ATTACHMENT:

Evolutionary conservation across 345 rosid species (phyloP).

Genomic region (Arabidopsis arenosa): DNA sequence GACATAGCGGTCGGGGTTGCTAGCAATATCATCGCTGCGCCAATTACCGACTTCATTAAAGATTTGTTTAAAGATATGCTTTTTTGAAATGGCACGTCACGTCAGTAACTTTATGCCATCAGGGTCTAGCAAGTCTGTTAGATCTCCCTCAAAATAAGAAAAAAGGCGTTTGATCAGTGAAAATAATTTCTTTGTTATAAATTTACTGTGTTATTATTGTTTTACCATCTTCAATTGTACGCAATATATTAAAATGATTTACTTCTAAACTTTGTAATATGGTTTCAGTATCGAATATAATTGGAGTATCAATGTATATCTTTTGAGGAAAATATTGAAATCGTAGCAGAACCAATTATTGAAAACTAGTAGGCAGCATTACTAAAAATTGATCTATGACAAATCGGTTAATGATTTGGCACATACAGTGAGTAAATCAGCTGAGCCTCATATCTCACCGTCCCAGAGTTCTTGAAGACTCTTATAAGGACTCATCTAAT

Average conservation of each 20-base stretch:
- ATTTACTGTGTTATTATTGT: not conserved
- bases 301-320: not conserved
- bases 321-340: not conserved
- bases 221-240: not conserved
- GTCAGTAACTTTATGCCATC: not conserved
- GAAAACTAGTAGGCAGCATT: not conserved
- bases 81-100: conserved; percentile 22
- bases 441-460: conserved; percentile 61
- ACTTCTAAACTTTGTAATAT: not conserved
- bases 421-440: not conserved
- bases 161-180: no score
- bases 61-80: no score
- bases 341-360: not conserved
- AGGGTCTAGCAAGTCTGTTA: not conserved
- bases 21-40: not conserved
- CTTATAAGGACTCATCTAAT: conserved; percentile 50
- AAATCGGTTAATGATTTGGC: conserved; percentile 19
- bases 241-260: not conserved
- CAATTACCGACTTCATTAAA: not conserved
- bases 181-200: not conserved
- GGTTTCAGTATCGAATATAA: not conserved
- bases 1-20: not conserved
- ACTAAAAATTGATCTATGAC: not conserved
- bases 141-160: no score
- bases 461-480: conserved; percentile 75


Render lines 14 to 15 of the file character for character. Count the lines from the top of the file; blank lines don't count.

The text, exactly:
- bases 161-180: no score
- bases 61-80: no score